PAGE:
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Seven New Year’s Resolutions for Personal & Professional Growth

Female staff member reading at desk

The beginning of a new year is a great time to create and refine your personal and professional resolutions.  And while you don’t have to wait to usher in a new year to refocus or set new goals, sometimes it’s the spark you need to tackle achievable goals that can bring incredible growth all year long.

Here are the CaW Insider's top seven 2017 resolutions to consider with additional resources to help you accomplish them.

1. Create a habit of happiness.

We often place more emphasis on our physical health and less on our mental health. However, simple habits such as smiling more, remembering things in your life that you are thankful for or sharing accomplishments with friends can make happiness the norm. In an article published by the School of Medicine’s Center for Compassion and Altruism Research and Education entitled, "How to Apply Science of Happiness to Accelerate Success," review the four recommended steps that could help you practice self-compassion to become happier and more successful.  

Additionally, to reduce your stress for a healthier, happier you, consider taking advantage of professional and confidential counseling resources offered through the Faculty Staff Help Centerthe 150-plus health and fitness classes each quarter through our  Health Improvement Program (HIP), as well as the employee incentive program through BeWell each year.

2. Enjoy Stanford’s open learning community.

There’s no shortage of professional enrichment opportunities available at Stanford. From the Continuing Studies Program and  technology course trainings, to a variety of professional development courses, there are hundreds of courses to choose from. And many of the classes are Staff Tuition Assistance Program-eligible. Search the Stanford Training and Registration System (STARS) catalog in Axess for a list of offerings to best fit your needs and interests.

3. Build new connections.

This year explore ways to build connections with your colleagues outside your immediate work group or department. Whether you decide to join a staff group or enjoy one of the fun community events offered all year round, forming and maintaining positive connections in the workplace can  help improve your work performance, physical, mental and emotional health. Learn more ways you can build a culture of connection.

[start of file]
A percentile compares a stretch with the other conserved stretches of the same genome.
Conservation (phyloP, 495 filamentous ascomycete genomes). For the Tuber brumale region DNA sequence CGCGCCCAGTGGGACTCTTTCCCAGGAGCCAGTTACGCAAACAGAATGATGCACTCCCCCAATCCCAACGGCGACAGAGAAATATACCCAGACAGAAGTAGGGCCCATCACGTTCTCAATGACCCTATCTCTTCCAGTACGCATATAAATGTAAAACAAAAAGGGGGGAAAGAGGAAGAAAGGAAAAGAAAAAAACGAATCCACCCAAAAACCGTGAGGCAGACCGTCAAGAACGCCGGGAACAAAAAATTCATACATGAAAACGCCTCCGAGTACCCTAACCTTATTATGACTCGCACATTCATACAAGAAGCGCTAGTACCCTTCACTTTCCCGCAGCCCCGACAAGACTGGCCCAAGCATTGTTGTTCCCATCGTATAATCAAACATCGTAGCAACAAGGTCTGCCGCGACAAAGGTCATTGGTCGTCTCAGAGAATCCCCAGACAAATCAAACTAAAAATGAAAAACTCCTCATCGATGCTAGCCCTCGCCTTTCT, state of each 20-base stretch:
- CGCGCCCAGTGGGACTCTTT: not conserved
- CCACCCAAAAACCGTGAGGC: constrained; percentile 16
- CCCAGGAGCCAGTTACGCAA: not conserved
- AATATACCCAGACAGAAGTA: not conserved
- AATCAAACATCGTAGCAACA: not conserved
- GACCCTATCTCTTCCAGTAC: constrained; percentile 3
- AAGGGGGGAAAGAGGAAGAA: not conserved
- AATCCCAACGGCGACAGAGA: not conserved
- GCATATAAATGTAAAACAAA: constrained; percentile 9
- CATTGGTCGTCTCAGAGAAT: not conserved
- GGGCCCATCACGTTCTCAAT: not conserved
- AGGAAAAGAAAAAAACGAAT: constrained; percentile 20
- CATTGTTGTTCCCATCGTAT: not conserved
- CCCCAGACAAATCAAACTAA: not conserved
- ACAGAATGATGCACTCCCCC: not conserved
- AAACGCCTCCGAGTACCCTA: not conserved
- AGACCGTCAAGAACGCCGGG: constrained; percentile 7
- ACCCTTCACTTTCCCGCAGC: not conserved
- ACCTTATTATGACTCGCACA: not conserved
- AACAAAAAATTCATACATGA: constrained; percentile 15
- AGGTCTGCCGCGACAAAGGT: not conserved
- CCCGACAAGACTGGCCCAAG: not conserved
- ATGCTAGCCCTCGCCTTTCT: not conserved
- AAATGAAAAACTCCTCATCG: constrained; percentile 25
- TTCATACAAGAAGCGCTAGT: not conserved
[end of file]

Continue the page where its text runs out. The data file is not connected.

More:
4. Create or join a collaborative community of practice.

Joining a Stanford community of practice  is a great way to learn and share best practices with colleagues across campus. There are a variety of collaborative communities you can join. From content strategy to information technology and development practices and more.  Or, consider creating and moderating your own collaborative community.

5. Learn a new skill online through lynda.com.

Whether you are trying to advance your career by absorbing new knowledge or learn a specific new tool, lynda.com can be your own personal tutor to help you successfully master a new skill. Access over 3,000 free courses through an online training library that spans a wide variety of topics from web design to marketing, change management and so much more.

6. Take the next steps in your career.

Want to take your career to the next level, but don’t know where to start? Consider meeting with a career counselor through the Career Counseling Network (CCN) to receive individual career development assistance and to understand the best options to achieve your goal. Benefits-eligible staff may use up to $500 of their annual Staff Training Assistance Program (STAP) funds each fiscal year on CCN services.

7. Perform acts of kindness.

No matter how big or small, a simple act of kindness can make someone’s day just a little bit better. Work on sticking to your values, including giving to others through volunteering, to more effectively manage social change as discussed in a video by Geoffrey L. Cohen, Professor in Stanford University’s Graduate School of Education, Department of Psychology, and (by courtesy) the Graduate School of Business, and David Sherman, Professor of Psychological and Brain Sciences at the University of California, Santa Barbara.

Cheers to a wonderful 2017! Do you have a new year’s resolution or resource to tell us about? Please share it on the Cardinal at Work Connect Facebook page.

Categories: 
Learn & Grow